Working from home: How the ILGA-Europe staff are striving forward!

Check out these top tips from our management team as they tell their personal stories of suddenly finding themselves working from home.

As with many in these unprecedented times, the staff of ILGA-Europe are working from home for the foreseeable future. However, we’re not working alone. Through messaging apps, video-conference software and e-mails, we’re staying connected, holding meetings, taking care of each other and even sharing virtual lunches!

Just because the world is consumed by what’s happening with Covid 19, it doesn’t mean that the work stops. At ILGA-Europe we continue to work in solidarity with our member organisations across 54 countries in Europe and Central Asia, we are committed to doing the work, and we are finding new ways to do it! Here, the members of our management team share their personal stories of working at home, and give some genuinely great tips!

Evelyne Paradis, Executive Director

In the current context, I keep reminding myself how fortunate and privileged I am to be able to work from home. Not only because I have a comfortable house and a well-equipped space to work from, but also because it means that I have a job that allows me to continue to work in a moment when so many are losing their jobs.

This doesn’t mean that the sudden and drastic shift to going fully remote is not affecting me at all. While being so incredibly grateful for all the technology available nowadays that allows us to stay connected and talk with each other, it requires an adjustment in terms of how we communicate and organise ourselves in the ILGA-Europe team (and I am as always so impressed by our team and how we rise to the challenges!). For me, the big adjustment this week has been to figure out how to work while being present and taking care of my eight-year-old, who’s also quite at a loss with all the changes in the world. We’re slowly figuring out our new rhythm!

If I had a piece of advice to give, it would be first to create a routine for yourself — whatever works best for you — and try to keep to it. It helps calm the mind and set boundaries between work time and leisure time. And more importantly, don’t expect to be doing as much as you would in the office. In regular circumstances, most of us will not be as productive, or productive in the same way, when working remotely every day. So, we need to be good with ourselves about what we expect to do these extraordinary times.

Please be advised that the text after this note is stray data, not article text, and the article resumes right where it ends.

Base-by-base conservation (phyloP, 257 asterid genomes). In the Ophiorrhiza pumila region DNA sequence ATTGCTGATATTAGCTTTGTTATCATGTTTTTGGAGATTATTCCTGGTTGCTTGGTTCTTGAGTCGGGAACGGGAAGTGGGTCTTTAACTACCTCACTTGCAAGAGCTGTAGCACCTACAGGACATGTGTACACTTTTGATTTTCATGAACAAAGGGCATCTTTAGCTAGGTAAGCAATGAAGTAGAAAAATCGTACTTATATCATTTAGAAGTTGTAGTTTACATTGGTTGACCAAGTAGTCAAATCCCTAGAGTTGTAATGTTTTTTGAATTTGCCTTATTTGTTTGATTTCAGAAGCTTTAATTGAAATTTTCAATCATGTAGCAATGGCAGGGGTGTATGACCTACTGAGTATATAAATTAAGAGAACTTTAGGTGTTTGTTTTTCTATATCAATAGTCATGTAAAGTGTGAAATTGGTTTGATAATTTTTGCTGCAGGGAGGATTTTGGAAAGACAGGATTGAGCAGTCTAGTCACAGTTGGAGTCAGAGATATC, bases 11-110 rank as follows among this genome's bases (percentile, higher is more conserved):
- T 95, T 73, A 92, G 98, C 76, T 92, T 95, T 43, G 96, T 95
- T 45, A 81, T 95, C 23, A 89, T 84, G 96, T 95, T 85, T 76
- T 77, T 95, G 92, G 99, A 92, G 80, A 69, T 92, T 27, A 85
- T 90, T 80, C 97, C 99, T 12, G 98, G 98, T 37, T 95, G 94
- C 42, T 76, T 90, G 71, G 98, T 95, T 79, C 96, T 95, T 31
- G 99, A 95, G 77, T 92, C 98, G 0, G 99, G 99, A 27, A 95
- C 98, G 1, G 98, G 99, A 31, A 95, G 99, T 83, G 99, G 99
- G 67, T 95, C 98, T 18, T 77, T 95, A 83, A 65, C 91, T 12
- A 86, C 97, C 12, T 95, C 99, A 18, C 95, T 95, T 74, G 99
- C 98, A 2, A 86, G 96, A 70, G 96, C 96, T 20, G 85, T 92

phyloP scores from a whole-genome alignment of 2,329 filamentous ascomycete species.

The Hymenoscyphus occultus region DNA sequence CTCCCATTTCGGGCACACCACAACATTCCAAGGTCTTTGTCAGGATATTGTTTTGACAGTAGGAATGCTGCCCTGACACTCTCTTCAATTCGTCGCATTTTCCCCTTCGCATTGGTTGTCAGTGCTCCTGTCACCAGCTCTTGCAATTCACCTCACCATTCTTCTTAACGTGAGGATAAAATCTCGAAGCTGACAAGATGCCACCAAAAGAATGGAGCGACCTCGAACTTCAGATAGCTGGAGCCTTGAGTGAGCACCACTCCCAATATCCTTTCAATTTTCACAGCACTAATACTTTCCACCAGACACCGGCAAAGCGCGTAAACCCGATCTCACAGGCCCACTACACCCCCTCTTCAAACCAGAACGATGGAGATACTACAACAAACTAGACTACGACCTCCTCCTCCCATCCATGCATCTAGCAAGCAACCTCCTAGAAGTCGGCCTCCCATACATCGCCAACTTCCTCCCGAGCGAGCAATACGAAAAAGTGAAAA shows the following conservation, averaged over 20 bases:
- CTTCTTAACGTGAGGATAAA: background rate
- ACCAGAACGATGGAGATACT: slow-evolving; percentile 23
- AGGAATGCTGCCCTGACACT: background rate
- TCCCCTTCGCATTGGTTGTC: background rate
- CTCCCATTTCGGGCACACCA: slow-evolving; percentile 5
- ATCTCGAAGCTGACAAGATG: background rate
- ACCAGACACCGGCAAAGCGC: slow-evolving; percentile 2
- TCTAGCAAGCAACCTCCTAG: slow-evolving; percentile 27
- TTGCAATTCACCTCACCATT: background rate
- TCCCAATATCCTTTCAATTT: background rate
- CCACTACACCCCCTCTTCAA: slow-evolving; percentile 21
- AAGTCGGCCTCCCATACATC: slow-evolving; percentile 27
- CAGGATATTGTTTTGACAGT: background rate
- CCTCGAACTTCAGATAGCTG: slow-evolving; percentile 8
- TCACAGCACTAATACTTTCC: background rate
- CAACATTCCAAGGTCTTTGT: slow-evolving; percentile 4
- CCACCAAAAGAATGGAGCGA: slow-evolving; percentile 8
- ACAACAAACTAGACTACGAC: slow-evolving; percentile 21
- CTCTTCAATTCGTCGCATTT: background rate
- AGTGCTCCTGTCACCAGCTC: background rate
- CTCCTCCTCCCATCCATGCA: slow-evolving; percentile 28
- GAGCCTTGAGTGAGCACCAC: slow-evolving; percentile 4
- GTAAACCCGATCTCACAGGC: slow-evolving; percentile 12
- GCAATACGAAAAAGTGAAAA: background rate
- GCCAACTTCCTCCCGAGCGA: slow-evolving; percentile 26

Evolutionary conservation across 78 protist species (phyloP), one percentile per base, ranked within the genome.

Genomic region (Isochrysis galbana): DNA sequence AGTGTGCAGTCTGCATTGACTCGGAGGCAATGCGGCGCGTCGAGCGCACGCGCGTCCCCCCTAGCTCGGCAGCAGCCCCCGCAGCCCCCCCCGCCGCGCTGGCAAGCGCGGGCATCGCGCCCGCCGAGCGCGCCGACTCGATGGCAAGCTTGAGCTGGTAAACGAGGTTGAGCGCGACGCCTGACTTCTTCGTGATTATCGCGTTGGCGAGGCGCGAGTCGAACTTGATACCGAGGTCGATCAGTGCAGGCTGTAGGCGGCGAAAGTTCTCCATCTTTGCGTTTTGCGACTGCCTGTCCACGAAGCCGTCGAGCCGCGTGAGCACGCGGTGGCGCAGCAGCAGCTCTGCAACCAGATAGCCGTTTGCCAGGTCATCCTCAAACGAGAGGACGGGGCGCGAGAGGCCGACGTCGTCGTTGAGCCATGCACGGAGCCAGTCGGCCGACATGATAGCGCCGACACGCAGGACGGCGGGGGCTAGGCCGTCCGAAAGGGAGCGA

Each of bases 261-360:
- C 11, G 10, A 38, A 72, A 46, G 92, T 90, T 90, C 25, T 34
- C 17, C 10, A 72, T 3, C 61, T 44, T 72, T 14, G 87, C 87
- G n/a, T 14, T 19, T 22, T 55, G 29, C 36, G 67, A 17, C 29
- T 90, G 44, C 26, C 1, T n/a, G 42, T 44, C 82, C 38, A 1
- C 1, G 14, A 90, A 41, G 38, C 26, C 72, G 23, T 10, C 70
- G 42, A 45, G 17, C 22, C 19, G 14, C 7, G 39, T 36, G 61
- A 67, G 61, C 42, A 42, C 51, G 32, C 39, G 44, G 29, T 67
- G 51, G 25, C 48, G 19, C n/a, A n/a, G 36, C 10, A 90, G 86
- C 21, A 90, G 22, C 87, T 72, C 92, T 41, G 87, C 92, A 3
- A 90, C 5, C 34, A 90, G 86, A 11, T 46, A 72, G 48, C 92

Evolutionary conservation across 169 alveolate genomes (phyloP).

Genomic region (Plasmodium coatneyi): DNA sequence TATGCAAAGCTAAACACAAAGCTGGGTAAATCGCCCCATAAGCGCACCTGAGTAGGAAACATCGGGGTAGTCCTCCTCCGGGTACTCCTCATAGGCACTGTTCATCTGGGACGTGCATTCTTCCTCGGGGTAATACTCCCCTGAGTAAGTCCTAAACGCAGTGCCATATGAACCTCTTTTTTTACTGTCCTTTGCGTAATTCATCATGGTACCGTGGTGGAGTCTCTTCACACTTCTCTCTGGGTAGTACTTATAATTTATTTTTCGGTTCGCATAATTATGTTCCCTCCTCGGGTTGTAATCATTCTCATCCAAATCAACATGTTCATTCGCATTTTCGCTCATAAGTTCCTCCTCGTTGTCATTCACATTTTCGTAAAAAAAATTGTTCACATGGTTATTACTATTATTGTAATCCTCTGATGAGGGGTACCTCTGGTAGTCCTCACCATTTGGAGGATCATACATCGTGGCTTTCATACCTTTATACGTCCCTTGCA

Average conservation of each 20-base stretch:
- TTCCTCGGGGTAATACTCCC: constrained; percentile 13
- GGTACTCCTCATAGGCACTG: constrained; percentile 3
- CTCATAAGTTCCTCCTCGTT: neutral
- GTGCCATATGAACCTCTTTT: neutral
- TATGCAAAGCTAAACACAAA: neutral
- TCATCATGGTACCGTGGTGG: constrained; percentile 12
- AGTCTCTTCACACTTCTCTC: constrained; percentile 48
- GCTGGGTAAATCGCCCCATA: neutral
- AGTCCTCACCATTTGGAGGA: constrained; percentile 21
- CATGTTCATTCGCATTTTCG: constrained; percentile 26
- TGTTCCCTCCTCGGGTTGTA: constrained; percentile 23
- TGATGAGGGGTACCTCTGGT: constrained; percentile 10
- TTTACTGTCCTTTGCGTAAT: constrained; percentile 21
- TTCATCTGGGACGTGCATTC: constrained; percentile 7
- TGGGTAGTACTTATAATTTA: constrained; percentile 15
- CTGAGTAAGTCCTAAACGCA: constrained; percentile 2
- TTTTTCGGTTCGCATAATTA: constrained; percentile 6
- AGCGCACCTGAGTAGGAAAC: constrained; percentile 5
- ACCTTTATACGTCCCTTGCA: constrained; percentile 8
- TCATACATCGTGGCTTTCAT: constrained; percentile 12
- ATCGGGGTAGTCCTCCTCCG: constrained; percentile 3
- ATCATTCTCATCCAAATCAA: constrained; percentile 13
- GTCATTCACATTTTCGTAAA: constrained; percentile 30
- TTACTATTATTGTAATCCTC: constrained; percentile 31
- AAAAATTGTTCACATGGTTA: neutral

Overall, I am forcing myself to look for opportunities in these unprecedented times, such as opportunities to slow down, to think and do pieces of work I feel I never have enough time to do. Finding the silver-lining and setting my mind to think about everything that can be learned from the current situation helps me to keep my spirits up.

Katrin Hugendubel, Advocacy Director

Working from home, I am not alone. There are four of us, which is great. You don’t get lonely, yet sometimes…

As we learned schools would be closed, we made plans over the weekend, schedules that would keep us all busy, healthy and sane. At dinner of day one, we were all very proud. We made it work together, we took care of each other and even had fun. And I got work done.

It’s the afternoon of day two and I am moving around frantically, as there is yet another Zoom call with my colleagues, and the internet connection is unstable. Kid One did not have enough lunch and wants biscuits (which I just hand over — it’s not a time for principles). Father and Kid Two are arguing downstairs over how to clean the floor. Kid Two attempts to rope me in as a judge. All this while I am trying to follow a Zoom conversation that is repeatedly disconnecting.

The phone battery is running low, the charger is in the other room and Kid One just hit a new record with the Rubik cube that I should appreciate. I am finding it harder and harder to follow the conversation and stay engaged.

Oh, the zoom 40-minute time limit is up-we need to reconnect yet again.

My tip for working from home? Stay kind with yourself and others, don’t force it — and if you can, get a room of one’s own with a good wifi connection!

Björn van Roozendaal, Programmes Director

Early in the week, I started drafting a daily schedule for myself, to create some structure. I try to begin the day with a walk outside and then have breakfast, after which I work for the rest of the morning. The best thing about working from home is to have my own coffee and to be able to take my daily shower at whatever time suits me best. Around midday, I cook lunch for my boyfriend and myself and relax a bit, after which I work for the rest of the afternoon. With my gym, we agreed to continue our regular classes, albeit on Zoom.

Beyond that, my boyfriend and I also have agreed that I need to take calls in a separate room so that I won’t disturb him.